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Published by Nader Smadi

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Published by: Nader Smadi on Feb 07, 2009
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Phenylketonuria (fen-ul-ke-to-NU-re-uh) is a birth defect in which a mutation occurs
in a gene containing instructions for making the enzyme needed to break down the
amino acid phenylalanine.

Amino acids are the building blocks for protein, and too much phenylalanine can
cause a variety of health problems. People with phenylketonuria \u2014 babies, children
and adults \u2014 need to follow a diet that limits phenylalanine, which is found mostly in
high-protein foods.

Babies in the United States and many other countries are screened for phenylketonuria soon after birth. Although phenylketonuria is rare, recognizing phenylketonuria right away can help prevent serious health problems.


Newborns with phenylketonuria don't have any symptoms. Without treatment,
though, babies usually develop signs of PKU within a few months. Phenylketonuria
symptoms can be mild or severe and may include:

Mental retardation
Behavioral or social problems
Seizures, tremors or jerking movements in the arms and legs
Stunted growth
Skin rashes (eczema)
Small head size (microcephaly)
A musty odor in the child's breath, skin or urine, caused by too much
phenylalanine in the body
Fair skin and blue eyes, because phenylalanine cannot transform into melanin
\u2014 the pigment responsible for hair and skin tone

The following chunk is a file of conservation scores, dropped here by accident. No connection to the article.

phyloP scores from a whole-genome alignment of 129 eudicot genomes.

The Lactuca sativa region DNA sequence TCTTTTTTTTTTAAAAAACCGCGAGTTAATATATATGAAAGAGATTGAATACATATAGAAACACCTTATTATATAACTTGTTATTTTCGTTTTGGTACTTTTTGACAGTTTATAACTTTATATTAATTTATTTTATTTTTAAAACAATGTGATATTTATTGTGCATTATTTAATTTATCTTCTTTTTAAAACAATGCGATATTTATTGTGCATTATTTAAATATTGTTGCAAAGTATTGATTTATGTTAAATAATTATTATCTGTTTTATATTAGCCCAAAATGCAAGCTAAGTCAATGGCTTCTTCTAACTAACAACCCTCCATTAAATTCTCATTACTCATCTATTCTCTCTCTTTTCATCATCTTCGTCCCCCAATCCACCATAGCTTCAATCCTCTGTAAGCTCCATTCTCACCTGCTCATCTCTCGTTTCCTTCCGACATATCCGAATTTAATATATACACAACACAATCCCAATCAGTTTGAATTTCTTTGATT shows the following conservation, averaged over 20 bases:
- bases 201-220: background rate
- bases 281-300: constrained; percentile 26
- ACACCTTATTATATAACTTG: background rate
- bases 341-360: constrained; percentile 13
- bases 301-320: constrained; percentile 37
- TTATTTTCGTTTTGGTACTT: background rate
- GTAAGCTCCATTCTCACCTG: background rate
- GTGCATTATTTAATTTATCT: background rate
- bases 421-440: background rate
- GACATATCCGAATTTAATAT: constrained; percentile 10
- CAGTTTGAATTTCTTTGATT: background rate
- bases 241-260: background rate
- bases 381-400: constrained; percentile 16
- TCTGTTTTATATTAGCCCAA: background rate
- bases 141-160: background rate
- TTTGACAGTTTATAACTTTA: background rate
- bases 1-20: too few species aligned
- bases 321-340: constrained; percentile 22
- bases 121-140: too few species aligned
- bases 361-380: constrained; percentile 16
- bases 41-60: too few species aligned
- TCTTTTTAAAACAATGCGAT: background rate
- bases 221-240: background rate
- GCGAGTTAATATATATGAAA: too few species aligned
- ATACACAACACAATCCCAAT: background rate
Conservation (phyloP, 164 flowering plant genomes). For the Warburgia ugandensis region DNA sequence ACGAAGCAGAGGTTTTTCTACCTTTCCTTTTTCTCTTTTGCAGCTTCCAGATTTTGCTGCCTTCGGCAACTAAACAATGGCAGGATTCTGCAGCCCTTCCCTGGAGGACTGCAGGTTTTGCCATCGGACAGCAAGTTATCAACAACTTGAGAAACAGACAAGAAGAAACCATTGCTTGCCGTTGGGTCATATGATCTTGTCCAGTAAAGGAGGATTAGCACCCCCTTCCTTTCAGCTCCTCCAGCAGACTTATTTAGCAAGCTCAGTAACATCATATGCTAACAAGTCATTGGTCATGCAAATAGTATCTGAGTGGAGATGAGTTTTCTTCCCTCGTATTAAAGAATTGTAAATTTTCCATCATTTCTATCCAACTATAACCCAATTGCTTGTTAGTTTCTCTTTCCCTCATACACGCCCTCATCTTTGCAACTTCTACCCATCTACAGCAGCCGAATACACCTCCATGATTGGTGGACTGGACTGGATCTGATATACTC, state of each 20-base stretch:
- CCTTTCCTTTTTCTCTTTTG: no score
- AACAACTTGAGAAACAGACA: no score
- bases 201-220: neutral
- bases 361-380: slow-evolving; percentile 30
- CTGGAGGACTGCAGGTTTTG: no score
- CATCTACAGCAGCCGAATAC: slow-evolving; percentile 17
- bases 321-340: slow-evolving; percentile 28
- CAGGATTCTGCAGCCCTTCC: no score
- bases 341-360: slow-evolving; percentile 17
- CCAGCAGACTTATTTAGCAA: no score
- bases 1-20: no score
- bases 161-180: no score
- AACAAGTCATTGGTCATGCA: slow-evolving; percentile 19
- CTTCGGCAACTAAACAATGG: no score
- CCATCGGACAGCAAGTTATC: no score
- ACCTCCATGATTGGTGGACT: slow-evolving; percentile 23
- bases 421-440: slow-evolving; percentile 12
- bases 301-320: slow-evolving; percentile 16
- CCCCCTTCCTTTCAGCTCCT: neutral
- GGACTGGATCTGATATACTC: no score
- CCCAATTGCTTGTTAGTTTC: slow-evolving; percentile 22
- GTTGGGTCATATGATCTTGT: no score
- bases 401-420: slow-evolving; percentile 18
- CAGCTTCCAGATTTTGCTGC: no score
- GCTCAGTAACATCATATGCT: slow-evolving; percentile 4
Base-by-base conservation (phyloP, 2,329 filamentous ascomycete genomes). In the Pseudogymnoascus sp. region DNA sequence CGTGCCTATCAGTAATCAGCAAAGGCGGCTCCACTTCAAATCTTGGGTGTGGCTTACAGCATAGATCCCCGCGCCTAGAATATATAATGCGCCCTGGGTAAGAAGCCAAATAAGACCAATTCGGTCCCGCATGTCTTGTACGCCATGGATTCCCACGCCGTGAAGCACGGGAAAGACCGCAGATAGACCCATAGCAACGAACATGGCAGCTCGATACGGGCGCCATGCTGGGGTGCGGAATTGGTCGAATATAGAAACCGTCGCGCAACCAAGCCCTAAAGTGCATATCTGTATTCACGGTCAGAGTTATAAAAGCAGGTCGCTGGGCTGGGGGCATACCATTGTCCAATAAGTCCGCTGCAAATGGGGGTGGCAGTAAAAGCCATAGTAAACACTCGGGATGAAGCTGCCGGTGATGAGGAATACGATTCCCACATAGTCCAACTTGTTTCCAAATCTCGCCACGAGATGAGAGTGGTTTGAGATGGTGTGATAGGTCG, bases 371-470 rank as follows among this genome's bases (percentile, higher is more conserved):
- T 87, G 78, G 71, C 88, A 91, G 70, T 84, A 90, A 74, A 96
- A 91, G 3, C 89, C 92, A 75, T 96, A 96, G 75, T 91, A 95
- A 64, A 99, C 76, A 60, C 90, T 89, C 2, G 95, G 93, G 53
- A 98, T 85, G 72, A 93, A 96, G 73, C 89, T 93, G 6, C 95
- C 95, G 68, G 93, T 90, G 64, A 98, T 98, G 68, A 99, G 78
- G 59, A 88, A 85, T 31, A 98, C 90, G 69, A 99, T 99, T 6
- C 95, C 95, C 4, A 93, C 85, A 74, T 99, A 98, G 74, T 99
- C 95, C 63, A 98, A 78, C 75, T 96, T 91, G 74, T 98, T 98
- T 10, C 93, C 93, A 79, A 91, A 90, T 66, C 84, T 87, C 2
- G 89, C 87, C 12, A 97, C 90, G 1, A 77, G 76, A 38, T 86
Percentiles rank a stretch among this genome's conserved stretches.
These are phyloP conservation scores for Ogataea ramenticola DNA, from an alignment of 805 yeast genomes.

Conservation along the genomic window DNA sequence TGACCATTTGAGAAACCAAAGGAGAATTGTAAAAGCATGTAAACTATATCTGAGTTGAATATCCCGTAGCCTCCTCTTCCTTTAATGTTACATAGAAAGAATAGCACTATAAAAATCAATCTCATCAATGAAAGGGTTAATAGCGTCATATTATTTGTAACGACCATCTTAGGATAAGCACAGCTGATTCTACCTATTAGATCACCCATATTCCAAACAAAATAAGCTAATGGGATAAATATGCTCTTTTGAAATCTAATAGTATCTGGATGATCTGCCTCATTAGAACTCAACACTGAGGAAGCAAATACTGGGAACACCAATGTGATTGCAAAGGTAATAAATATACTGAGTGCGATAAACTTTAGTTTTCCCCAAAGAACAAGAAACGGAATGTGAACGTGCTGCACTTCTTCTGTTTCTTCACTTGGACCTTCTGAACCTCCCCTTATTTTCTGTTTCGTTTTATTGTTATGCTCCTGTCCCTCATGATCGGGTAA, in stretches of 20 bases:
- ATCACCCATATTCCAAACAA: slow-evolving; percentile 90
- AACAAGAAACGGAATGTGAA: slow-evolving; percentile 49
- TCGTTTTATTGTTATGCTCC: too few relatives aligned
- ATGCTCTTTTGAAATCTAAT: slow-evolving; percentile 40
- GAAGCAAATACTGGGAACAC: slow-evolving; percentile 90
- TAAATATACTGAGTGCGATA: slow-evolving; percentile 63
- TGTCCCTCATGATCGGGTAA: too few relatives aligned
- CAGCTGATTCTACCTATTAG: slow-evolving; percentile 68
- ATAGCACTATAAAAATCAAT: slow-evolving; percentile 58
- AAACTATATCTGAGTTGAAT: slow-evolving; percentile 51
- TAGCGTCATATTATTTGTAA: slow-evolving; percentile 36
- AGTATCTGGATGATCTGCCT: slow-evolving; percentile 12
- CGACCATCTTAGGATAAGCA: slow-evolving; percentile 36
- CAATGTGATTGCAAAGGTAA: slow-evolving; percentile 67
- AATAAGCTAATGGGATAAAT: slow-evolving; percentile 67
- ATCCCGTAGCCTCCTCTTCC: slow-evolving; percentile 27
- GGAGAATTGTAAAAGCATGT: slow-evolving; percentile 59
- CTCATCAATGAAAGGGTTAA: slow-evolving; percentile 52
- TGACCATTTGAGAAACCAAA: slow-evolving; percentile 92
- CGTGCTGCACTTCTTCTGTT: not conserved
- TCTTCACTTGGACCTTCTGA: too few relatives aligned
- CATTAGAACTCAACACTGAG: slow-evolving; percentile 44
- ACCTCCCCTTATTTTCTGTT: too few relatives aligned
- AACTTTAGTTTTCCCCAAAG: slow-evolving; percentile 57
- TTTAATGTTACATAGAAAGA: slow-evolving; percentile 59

The most severe form of the disorder is known as classic PKU. Children with
untreated classic PKU usually develop obvious, permanent mental retardation and
behavioral problems by their first birthdays. However, even in people with exactly the
same genetic defect, the severity of the disease may be different.

Less severe forms of PKU \u2014 sometimes called mild or moderate PKU \u2014 have a
smaller risk of significant brain damage, but most children with these forms of the
disorder still require a special diet to prevent mental retardation and other
Pregnancy and PKU

A woman who has PKU and becomes pregnant is at risk of another form of the
condition called maternal PKU. Many people with PKU used to stop following a low-
phenylalanine diet during their teen years, as was directed by doctors at the time. But,
doctors now know that if a woman doesn't follow the diet during pregnancy, blood
phenylalanine levels can become very high and harm the developing fetus. Because of
this, and other reasons, doctors recommend that anyone with PKU follow the low-
phenylalanine diet for life.

Although babies born to mothers with high phenylalanine levels may have
complications at birth, most don't actually inherit PKU and won't need to follow a
PKU diet after birth. However, these babies are at risk of being born with mental
retardation or an abnormally small head (microcephaly). They may also have heart
defects, low birth weights and behavioral problems.